Can we take any comfort in the fact that we probably have similar leverage over our adversaries and have our code in their critical infrastructure as well so at least there’s perhaps a mutually assured destruction we can rely on?
I would assume we are doing things that are very similar.
Okay. I assume you can’t say everything you might know, but I take comfort in that at least that the war is being waged. We obviously don’t want this to escalate in any way shape or form, but at least we’re fighting on both sides and we should probably focus more on defense.
That’s right. I mean, we should definitely focus more on defense, but our offensive capabilities are just as important. You know, being able to understand how our adversaries are attacking us and what their capabilities are requires an offensive approach, and that’s why the NSA does what they do and the other intelligence organizations have similar capabilities.
So, I wanted to ask you about a topic that’s been in the news in last couple of months, and that is the role of foreign technology companies. Their technology is embedded into our infrastructure, into our corporations, into our government agencies, and then every six months or so there’s a story that says “Oh, we shouldn’t trust Huawei Telecommunications infrastructure.” Lately there’s been a story going around that maybe we should look at Kaspersky Labs security software because they have worked with the Russian Security Services. What’s your take on those types of relationships? Are these independent companies, or are they arms of the states that they operate from?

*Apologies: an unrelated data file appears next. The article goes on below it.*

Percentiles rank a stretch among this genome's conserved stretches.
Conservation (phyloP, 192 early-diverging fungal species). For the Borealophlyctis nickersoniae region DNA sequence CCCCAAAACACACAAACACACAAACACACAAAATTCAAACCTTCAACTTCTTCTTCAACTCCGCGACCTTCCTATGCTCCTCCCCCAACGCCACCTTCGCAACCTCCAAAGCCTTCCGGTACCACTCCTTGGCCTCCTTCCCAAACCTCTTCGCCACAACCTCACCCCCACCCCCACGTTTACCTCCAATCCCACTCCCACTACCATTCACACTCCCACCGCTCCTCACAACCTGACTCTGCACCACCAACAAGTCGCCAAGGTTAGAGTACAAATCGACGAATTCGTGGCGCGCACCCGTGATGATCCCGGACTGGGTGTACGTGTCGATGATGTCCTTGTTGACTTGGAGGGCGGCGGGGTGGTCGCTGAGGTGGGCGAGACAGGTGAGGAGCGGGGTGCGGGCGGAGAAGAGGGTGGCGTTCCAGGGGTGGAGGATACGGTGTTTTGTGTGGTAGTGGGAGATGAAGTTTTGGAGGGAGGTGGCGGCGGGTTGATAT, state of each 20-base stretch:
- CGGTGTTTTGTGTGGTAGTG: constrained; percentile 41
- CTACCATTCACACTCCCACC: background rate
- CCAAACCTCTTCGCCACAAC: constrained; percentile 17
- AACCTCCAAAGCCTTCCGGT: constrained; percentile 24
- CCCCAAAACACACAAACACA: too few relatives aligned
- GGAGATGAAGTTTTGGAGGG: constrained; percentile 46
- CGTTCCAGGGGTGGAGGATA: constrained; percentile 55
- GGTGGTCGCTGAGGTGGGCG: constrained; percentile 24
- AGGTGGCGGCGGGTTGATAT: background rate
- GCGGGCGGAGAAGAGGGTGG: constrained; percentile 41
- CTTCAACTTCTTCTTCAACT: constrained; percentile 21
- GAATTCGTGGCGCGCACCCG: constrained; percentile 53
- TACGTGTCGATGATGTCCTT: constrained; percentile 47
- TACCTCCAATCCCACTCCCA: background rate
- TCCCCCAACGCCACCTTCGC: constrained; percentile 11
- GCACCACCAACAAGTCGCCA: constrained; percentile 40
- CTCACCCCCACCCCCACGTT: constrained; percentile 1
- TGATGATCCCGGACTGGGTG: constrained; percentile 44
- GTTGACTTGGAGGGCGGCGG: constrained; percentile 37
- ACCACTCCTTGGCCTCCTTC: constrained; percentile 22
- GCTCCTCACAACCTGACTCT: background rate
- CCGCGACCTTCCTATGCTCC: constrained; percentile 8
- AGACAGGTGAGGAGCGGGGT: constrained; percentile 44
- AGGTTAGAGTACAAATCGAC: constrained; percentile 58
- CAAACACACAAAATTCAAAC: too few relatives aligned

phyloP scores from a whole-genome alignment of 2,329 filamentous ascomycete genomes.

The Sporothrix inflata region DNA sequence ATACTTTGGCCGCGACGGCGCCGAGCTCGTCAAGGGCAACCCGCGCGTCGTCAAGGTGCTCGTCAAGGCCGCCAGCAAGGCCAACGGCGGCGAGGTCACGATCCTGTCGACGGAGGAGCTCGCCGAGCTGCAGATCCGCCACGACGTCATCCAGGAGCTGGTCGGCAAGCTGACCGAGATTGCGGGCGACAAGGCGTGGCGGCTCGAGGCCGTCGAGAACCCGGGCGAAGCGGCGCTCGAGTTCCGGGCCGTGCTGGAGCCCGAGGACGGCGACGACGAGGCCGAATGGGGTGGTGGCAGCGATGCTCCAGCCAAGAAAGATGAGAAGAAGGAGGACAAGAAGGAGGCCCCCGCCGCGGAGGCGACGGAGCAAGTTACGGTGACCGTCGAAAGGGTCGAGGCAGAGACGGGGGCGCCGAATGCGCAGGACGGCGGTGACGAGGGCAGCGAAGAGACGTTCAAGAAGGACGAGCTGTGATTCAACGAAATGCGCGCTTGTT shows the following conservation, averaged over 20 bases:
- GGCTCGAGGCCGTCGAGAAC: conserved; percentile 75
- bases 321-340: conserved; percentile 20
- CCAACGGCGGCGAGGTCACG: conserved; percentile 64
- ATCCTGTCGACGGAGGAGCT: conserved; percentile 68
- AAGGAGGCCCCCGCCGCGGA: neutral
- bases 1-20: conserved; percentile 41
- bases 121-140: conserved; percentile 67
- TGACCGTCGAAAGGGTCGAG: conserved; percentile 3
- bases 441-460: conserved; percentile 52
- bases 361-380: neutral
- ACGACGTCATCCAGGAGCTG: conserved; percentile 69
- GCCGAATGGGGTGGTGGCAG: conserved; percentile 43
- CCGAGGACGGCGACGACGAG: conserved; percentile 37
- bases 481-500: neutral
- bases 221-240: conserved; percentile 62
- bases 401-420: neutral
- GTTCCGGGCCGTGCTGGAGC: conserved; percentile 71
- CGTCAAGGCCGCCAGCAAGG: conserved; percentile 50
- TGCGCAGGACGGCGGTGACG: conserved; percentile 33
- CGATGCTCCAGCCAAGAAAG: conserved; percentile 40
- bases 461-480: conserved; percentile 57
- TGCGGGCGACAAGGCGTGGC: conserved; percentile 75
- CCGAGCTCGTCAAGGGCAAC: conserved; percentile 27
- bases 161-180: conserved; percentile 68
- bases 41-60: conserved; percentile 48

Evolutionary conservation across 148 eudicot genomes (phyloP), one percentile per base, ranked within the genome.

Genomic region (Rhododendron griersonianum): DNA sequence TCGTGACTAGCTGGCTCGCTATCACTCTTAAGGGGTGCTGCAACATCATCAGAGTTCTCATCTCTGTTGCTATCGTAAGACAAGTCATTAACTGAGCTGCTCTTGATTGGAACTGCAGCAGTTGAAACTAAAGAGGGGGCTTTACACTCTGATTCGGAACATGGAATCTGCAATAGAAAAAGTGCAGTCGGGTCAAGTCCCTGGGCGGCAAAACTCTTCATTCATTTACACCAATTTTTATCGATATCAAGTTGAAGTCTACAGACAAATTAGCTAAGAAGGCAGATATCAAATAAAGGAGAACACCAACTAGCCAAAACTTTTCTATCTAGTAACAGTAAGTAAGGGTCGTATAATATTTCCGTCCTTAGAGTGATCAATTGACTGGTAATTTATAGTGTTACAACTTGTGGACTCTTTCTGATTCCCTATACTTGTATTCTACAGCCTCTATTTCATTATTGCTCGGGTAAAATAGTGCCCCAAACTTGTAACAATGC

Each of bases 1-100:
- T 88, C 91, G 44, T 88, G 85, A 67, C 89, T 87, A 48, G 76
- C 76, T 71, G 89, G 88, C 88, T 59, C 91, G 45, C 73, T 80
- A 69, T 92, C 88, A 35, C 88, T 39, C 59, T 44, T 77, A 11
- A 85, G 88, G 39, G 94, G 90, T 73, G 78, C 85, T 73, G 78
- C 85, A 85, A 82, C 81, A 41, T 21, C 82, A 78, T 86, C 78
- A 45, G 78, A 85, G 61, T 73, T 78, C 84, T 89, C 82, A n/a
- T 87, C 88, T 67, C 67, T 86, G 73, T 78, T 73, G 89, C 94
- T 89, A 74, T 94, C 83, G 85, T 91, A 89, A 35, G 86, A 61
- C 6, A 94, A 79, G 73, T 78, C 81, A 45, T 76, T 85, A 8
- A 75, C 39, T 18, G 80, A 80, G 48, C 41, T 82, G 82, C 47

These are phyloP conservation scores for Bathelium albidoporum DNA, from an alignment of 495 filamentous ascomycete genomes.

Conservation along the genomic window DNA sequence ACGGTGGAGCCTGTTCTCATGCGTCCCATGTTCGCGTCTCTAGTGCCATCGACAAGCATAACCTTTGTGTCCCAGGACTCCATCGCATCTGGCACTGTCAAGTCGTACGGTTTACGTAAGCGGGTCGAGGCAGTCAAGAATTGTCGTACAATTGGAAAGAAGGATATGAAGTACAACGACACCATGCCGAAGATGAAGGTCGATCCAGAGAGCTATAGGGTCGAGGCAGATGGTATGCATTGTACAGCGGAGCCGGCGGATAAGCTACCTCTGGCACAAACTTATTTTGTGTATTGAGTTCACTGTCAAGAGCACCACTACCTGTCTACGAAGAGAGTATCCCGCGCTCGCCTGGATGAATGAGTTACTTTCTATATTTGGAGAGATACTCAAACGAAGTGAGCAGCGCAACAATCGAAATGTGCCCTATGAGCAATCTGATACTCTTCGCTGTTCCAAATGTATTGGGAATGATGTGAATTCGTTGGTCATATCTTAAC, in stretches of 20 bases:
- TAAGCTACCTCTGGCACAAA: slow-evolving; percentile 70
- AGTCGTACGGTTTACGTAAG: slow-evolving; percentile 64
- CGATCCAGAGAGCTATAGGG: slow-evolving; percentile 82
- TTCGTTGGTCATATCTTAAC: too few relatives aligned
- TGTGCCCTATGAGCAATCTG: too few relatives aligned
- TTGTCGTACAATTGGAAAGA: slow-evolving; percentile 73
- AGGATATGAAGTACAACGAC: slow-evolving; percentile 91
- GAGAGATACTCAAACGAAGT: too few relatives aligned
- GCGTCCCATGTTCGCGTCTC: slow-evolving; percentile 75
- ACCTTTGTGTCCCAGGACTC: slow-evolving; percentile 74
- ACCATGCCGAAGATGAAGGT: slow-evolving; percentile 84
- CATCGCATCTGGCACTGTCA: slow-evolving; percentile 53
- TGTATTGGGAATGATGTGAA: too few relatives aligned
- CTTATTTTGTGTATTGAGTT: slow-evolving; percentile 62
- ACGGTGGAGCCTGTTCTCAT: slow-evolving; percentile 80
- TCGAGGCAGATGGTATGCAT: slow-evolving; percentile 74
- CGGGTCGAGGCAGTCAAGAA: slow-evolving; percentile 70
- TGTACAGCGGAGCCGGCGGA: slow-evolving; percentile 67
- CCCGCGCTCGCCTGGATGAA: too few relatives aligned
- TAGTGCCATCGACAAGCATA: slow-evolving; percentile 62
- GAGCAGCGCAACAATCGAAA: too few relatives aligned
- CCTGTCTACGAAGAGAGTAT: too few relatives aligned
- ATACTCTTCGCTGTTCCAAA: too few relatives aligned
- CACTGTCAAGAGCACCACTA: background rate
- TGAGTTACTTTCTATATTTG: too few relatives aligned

So, hard to know right? And I think given the fact that we have to question the ties to these organizations we have to just be careful about deployment, especially widespread deployment. Something as widespread as an antivirus solution like Kaspersky on all of our systems, the government is being careful, and given that we have solutions, homegrown solutions, the same way that we try to build our nuclear warheads, and our missile defense systems in the US, we should take advantage of the solutions that are being built in the US some from a cybersecurity perspective. I think that’s what they’re ultimately trying to do.
What do you think is the number one thing that most consumers do wrong from a security perspective?
At a consumer level, it’s just very basic, right? I think most people don’t practice security hygiene. Cycling passwords, using different passwords on different websites, using password management tools, two-factor authentications. I can’t tell you how many people today just don’t use it, and it surprises me that the services that consumers use don’t just force it upon them. I think some of the banks are starting to do that, which is great to see, but still seeing social media accounts get compromised because people don’t have two-factor on is just kind of crazy in my eyes.